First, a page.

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In a recent television interview, Democratic presidential candidate Representative Richard Gephardt, D-MO, loudly proclaimed that he has been seeking to pressure the World Trade Organization (WTO) to impose minimum labor standards on member nations. Appearing on NBC’s Meet the Press , Gephardt said, “We need to find a way to bring about minimal standards in the world within the World Trade Organization.” His proposed standards would include such things as mandatory “living wages” and the right to unionize, as well as a ban on child labor, sweat shops, and prison labor. His stated goal is to recognize and protect “human rights” in the “lowest-wage” nations.

Achieving decent standards of living and doing away with the evils that Gephardt enumerates are laudable goals. As the cliché has it, though, good intentions are not enough. What Gephardt’s statements fail to recognize is that, for people of good will, support for free trade is founded not on a desire to exploit the workers of the developing world, but on a desire to improve their condition. The fundamental economic truth reflected in trade is that, in a free exchange, both parties are made better off. If both developing and developed nations are able to participate freely in such exchange, one will not profit at the expense of the other. The activity of free exchange thereby befits the dignity and creativity of the human person.

For Gephardt, however, the economic development of lower-wage countries (such as Mexico) must come at the expense of higher-wage countries (such as the United States). He says that the creation of jobs overseas is “not helping workers in our country, and it’s not even helping the workers in the countries where the jobs are going. People do not have a wage that they can survive on, that they can live on.” Such an economic worldview assumes that there is only so much to go around, and that productive human activity does little to create new sources of capital, credit, production, and economic opportunity. The WTO, despite its deficiencies, has consistently recognized the opportunities offered by economic globalization and the pitfalls of economic protectionism.

For its part, the WTO recognizes that the parochial labor politics offered by Gepthardt are outside its purview. The WTO publication “Trading into the Future: The Introduction to the WTO” explains that labor standards are “not on the agenda,” and a subject that “should not be mentioned here at all because there is no work on the subject in the WTO, and it would be wrong to assume that it is a subject that ‘lies ahead.’” Instead, the WTO officially recognizes the International Labour Organization (ILO) as the appropriate body to deal with “core” labor standards of the kind proposed by Mr. Gephardt. Furthermore, the WTO maintains that the pressure to institute labor standards using the WTO is a form of political maneuvering and that the “political angle” is the foremost goal of such maneuvering. The issue at hand is an institutional one: whether or not the WTO is the proper medium through which to regulate such labor standards. Rep. Gephardt’s opinion is clear – he wishes to use the WTO to advance organized labor’s political agenda by appropriating its authority, a move that many nations deem in the WTO report, “a smokescreen for protectionism.”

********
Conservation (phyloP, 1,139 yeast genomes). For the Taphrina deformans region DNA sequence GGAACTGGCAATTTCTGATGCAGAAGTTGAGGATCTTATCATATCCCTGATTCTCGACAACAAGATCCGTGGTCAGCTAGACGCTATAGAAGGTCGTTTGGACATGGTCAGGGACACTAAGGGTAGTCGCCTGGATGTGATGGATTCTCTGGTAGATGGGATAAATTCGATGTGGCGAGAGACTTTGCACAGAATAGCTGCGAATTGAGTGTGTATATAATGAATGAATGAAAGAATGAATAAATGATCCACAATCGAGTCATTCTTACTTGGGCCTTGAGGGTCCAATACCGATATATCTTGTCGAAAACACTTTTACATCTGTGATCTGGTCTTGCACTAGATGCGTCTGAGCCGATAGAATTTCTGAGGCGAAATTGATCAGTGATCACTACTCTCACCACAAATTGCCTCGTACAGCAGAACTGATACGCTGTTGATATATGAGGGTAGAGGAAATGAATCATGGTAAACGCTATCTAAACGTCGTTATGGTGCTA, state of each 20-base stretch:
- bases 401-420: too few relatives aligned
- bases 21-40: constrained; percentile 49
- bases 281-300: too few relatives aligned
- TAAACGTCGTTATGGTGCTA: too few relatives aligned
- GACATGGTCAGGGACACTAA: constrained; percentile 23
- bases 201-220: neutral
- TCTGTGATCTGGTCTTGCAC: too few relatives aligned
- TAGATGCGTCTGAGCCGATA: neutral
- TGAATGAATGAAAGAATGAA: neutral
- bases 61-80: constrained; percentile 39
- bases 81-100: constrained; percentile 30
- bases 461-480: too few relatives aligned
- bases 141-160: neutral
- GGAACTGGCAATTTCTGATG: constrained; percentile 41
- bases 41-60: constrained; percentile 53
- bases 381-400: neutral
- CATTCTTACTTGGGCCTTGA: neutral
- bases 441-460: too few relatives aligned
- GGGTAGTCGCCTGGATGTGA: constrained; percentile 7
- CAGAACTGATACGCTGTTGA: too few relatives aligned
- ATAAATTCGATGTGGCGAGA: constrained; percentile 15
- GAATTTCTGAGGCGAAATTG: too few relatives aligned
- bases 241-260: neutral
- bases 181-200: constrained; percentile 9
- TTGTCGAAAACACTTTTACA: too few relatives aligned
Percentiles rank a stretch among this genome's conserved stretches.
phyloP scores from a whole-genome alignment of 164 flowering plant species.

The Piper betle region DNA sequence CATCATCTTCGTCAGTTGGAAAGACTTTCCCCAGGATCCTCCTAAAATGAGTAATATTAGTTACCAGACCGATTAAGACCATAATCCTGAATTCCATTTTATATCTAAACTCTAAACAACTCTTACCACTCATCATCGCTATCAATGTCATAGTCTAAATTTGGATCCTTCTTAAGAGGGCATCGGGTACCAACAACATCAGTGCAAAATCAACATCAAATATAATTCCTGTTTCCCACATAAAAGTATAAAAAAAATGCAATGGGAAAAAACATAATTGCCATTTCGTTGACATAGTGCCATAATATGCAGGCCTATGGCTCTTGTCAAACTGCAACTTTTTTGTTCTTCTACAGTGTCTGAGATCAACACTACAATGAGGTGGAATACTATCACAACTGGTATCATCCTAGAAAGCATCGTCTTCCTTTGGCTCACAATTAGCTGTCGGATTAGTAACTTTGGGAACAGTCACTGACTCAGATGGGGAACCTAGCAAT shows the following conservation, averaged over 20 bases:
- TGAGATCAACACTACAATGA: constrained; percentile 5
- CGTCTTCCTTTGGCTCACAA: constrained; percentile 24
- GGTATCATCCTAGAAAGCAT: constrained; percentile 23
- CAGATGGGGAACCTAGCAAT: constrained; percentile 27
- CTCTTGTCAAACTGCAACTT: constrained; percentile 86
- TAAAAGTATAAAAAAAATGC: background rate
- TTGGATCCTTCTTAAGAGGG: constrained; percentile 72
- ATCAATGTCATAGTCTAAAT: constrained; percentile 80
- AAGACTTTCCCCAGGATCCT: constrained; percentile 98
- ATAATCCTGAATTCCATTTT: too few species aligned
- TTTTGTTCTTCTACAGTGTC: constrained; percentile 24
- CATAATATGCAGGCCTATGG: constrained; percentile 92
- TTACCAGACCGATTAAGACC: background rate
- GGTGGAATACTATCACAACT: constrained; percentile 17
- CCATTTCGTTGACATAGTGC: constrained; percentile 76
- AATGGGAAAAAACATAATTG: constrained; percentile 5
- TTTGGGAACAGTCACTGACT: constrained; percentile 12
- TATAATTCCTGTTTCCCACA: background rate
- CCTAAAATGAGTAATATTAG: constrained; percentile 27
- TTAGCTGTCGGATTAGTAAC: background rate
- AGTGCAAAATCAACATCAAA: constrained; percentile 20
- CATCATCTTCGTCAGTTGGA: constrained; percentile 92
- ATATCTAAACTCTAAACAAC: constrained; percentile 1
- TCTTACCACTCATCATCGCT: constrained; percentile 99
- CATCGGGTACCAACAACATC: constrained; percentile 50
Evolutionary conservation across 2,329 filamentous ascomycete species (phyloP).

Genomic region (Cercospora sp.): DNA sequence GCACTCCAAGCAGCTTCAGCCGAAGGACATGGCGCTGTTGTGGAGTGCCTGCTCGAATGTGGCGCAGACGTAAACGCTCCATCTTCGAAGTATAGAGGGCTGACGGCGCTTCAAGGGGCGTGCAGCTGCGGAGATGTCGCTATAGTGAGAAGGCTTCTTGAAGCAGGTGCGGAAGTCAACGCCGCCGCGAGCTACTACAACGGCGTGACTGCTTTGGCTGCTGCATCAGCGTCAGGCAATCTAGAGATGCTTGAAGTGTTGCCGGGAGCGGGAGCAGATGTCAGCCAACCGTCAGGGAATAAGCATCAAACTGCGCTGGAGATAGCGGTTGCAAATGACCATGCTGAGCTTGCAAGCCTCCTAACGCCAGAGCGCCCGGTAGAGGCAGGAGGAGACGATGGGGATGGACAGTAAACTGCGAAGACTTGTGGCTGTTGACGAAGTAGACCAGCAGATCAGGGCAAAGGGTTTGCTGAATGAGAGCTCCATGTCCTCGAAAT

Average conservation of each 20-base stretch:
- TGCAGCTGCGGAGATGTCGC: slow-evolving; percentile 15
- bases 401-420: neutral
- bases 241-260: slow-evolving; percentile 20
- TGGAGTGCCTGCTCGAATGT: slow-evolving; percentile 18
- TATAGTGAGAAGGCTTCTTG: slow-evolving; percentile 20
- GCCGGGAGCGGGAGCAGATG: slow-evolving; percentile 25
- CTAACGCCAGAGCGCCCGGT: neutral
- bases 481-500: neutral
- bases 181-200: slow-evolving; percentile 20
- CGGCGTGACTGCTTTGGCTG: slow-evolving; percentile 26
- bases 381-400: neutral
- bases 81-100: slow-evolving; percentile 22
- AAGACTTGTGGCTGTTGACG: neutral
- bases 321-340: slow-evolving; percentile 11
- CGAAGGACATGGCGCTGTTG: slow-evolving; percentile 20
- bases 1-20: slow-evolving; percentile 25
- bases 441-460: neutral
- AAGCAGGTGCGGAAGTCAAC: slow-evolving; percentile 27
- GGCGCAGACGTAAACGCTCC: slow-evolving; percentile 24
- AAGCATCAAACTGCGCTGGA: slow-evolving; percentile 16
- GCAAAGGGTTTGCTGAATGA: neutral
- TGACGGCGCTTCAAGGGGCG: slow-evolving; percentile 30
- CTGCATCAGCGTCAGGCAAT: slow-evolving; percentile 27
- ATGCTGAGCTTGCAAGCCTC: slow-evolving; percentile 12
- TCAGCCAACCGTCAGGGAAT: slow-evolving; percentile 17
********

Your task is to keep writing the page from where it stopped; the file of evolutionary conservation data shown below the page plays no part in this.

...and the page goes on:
Lest this characterization of Mr. Gephardt’s position seem too strong, his belief that neither higher-wage countries nor lower-wage countries are helped by business expansion into developing countries tells the tale. The fact that wages in developing countries do not enjoy a “one to one” correspondence to those of higher-wage countries does not necessarily constitute economic injustice to the workers in lower-wage countries. Often, the choice in many developing countries is not between two jobs, with one paying better than the other. More often, the choice is starker: between grinding poverty or work in a foreign company that has taken the risk of investing in the resources of the country and its people. In this context, the gradual process of economic development, with its attendant improvements in education, training, and capital-formation, is the only long-term solution to the problem of global poverty.

Mr. Gephardt’s call to institute labor standards via the WTO looks like a political maneuver designed to appeal to his political base within the Democratic Party. His attempt to link labor issues and the WTO seems to be a thinly veiled effort to institutionalize policies of economic protectionism that would have significant negative effects on the economic development of poor nations and those workers for whom he professes so much concern. The combination of labor standards and international trade rights he proposes, would, in effect, work as a kind of sanction against developing countries, simply because their markets do not yet support wages equivalent to more developed countries. The WTO has properly understood this danger and appropriately deferred on the matter of labor standards to the ILO. Mr. Gephardt’s proposal to use the WTO as a means of protectionism should be rejected, along with the anti-growth, “big labor” presidential politics that underwrite it.

Jordan J. Ballor (Dr. theol., University of Zurich; Ph.D., Calvin Theological Seminary) is a senior research fellow and director of publishing at the Acton Institute for the Study of Religion & Liberty. He is also a postdoctoral researcher in theology and economics at the VU University Amsterdam as part of the "What Good Markets Are Good For" project.